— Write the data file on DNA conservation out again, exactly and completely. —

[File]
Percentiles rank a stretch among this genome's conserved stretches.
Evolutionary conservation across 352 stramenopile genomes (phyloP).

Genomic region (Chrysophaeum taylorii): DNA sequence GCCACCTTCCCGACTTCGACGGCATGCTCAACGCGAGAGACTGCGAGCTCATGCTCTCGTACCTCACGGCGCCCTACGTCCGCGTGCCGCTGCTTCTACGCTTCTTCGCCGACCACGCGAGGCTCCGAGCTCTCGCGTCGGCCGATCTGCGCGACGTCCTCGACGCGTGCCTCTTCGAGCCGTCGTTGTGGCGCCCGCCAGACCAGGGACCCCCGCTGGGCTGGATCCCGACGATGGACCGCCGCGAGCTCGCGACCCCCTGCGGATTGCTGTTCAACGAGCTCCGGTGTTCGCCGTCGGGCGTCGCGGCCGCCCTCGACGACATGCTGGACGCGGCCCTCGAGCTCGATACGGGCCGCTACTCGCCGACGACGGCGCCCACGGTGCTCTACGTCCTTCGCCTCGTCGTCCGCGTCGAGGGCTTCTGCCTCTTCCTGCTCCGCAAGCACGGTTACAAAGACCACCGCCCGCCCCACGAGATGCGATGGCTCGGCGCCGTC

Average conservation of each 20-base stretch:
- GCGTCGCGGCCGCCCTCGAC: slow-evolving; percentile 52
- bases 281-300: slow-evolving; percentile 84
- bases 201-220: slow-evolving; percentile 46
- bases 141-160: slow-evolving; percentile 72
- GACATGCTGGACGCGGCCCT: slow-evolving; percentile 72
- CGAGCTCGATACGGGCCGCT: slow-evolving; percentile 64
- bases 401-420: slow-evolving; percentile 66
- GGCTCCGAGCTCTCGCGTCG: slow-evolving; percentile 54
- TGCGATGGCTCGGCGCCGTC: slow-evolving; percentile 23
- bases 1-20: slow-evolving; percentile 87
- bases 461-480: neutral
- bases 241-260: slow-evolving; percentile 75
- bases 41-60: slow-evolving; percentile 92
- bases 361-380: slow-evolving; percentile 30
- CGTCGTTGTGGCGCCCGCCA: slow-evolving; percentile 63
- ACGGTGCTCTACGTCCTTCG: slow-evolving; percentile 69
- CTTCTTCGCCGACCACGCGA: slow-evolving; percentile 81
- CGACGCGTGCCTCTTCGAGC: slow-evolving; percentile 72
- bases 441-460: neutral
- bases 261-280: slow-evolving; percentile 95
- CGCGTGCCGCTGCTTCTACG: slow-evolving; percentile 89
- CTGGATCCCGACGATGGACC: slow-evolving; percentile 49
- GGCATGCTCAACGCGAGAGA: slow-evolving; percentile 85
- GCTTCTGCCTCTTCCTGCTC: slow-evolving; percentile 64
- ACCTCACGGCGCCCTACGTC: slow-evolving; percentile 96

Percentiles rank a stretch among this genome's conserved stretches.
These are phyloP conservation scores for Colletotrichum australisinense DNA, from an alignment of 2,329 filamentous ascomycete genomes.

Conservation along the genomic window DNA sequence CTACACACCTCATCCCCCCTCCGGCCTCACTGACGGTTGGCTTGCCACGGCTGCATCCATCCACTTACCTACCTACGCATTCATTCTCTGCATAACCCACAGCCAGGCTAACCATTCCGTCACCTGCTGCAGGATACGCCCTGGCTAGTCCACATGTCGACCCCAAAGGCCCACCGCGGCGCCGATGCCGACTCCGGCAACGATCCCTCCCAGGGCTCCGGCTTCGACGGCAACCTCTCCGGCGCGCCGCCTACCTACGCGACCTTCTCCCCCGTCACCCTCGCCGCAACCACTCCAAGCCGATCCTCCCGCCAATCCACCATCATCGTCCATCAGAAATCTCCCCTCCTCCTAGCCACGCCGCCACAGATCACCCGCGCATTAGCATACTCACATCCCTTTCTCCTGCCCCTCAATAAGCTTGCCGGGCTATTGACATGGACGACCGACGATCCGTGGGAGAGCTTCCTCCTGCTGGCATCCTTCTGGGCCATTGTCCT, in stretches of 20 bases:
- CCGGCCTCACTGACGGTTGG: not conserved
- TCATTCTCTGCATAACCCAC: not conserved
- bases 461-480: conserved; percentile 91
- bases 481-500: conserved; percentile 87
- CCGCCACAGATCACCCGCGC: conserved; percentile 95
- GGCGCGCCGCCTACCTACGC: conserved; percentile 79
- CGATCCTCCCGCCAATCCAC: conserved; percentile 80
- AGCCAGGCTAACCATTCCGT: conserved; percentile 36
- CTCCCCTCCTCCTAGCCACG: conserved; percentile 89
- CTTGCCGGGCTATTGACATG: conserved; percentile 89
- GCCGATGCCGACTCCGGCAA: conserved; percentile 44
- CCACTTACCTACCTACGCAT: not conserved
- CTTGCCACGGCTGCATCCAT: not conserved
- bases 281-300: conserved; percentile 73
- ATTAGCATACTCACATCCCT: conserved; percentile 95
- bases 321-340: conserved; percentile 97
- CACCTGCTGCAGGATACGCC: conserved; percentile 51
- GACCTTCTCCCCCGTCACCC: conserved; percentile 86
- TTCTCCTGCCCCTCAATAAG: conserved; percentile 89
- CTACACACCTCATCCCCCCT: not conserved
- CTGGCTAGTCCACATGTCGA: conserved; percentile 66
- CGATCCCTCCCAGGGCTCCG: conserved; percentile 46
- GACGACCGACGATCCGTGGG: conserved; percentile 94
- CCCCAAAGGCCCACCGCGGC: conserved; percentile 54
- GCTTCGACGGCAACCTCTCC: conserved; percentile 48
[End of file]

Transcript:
Percentiles rank a stretch among this genome's conserved stretches.
Evolutionary conservation across 352 stramenopile genomes (phyloP).

Genomic region (Chrysophaeum taylorii): DNA sequence GCCACCTTCCCGACTTCGACGGCATGCTCAACGCGAGAGACTGCGAGCTCATGCTCTCGTACCTCACGGCGCCCTACGTCCGCGTGCCGCTGCTTCTACGCTTCTTCGCCGACCACGCGAGGCTCCGAGCTCTCGCGTCGGCCGATCTGCGCGACGTCCTCGACGCGTGCCTCTTCGAGCCGTCGTTGTGGCGCCCGCCAGACCAGGGACCCCCGCTGGGCTGGATCCCGACGATGGACCGCCGCGAGCTCGCGACCCCCTGCGGATTGCTGTTCAACGAGCTCCGGTGTTCGCCGTCGGGCGTCGCGGCCGCCCTCGACGACATGCTGGACGCGGCCCTCGAGCTCGATACGGGCCGCTACTCGCCGACGACGGCGCCCACGGTGCTCTACGTCCTTCGCCTCGTCGTCCGCGTCGAGGGCTTCTGCCTCTTCCTGCTCCGCAAGCACGGTTACAAAGACCACCGCCCGCCCCACGAGATGCGATGGCTCGGCGCCGTC

Average conservation of each 20-base stretch:
- GCGTCGCGGCCGCCCTCGAC: slow-evolving; percentile 52
- bases 281-300: slow-evolving; percentile 84
- bases 201-220: slow-evolving; percentile 46
- bases 141-160: slow-evolving; percentile 72
- GACATGCTGGACGCGGCCCT: slow-evolving; percentile 72
- CGAGCTCGATACGGGCCGCT: slow-evolving; percentile 64
- bases 401-420: slow-evolving; percentile 66
- GGCTCCGAGCTCTCGCGTCG: slow-evolving; percentile 54
- TGCGATGGCTCGGCGCCGTC: slow-evolving; percentile 23
- bases 1-20: slow-evolving; percentile 87
- bases 461-480: neutral
- bases 241-260: slow-evolving; percentile 75
- bases 41-60: slow-evolving; percentile 92
- bases 361-380: slow-evolving; percentile 30
- CGTCGTTGTGGCGCCCGCCA: slow-evolving; percentile 63
- ACGGTGCTCTACGTCCTTCG: slow-evolving; percentile 69
- CTTCTTCGCCGACCACGCGA: slow-evolving; percentile 81
- CGACGCGTGCCTCTTCGAGC: slow-evolving; percentile 72
- bases 441-460: neutral
- bases 261-280: slow-evolving; percentile 95
- CGCGTGCCGCTGCTTCTACG: slow-evolving; percentile 89
- CTGGATCCCGACGATGGACC: slow-evolving; percentile 49
- GGCATGCTCAACGCGAGAGA: slow-evolving; percentile 85
- GCTTCTGCCTCTTCCTGCTC: slow-evolving; percentile 64
- ACCTCACGGCGCCCTACGTC: slow-evolving; percentile 96

Percentiles rank a stretch among this genome's conserved stretches.
These are phyloP conservation scores for Colletotrichum australisinense DNA, from an alignment of 2,329 filamentous ascomycete genomes.

Conservation along the genomic window DNA sequence CTACACACCTCATCCCCCCTCCGGCCTCACTGACGGTTGGCTTGCCACGGCTGCATCCATCCACTTACCTACCTACGCATTCATTCTCTGCATAACCCACAGCCAGGCTAACCATTCCGTCACCTGCTGCAGGATACGCCCTGGCTAGTCCACATGTCGACCCCAAAGGCCCACCGCGGCGCCGATGCCGACTCCGGCAACGATCCCTCCCAGGGCTCCGGCTTCGACGGCAACCTCTCCGGCGCGCCGCCTACCTACGCGACCTTCTCCCCCGTCACCCTCGCCGCAACCACTCCAAGCCGATCCTCCCGCCAATCCACCATCATCGTCCATCAGAAATCTCCCCTCCTCCTAGCCACGCCGCCACAGATCACCCGCGCATTAGCATACTCACATCCCTTTCTCCTGCCCCTCAATAAGCTTGCCGGGCTATTGACATGGACGACCGACGATCCGTGGGAGAGCTTCCTCCTGCTGGCATCCTTCTGGGCCATTGTCCT, in stretches of 20 bases:
- CCGGCCTCACTGACGGTTGG: not conserved
- TCATTCTCTGCATAACCCAC: not conserved
- bases 461-480: conserved; percentile 91
- bases 481-500: conserved; percentile 87
- CCGCCACAGATCACCCGCGC: conserved; percentile 95
- GGCGCGCCGCCTACCTACGC: conserved; percentile 79
- CGATCCTCCCGCCAATCCAC: conserved; percentile 80
- AGCCAGGCTAACCATTCCGT: conserved; percentile 36
- CTCCCCTCCTCCTAGCCACG: conserved; percentile 89
- CTTGCCGGGCTATTGACATG: conserved; percentile 89
- GCCGATGCCGACTCCGGCAA: conserved; percentile 44
- CCACTTACCTACCTACGCAT: not conserved
- CTTGCCACGGCTGCATCCAT: not conserved
- bases 281-300: conserved; percentile 73
- ATTAGCATACTCACATCCCT: conserved; percentile 95
- bases 321-340: conserved; percentile 97
- CACCTGCTGCAGGATACGCC: conserved; percentile 51
- GACCTTCTCCCCCGTCACCC: conserved; percentile 86
- TTCTCCTGCCCCTCAATAAG: conserved; percentile 89
- CTACACACCTCATCCCCCCT: not conserved
- CTGGCTAGTCCACATGTCGA: conserved; percentile 66
- CGATCCCTCCCAGGGCTCCG: conserved; percentile 46
- GACGACCGACGATCCGTGGG: conserved; percentile 94
- CCCCAAAGGCCCACCGCGGC: conserved; percentile 54
- GCTTCGACGGCAACCTCTCC: conserved; percentile 48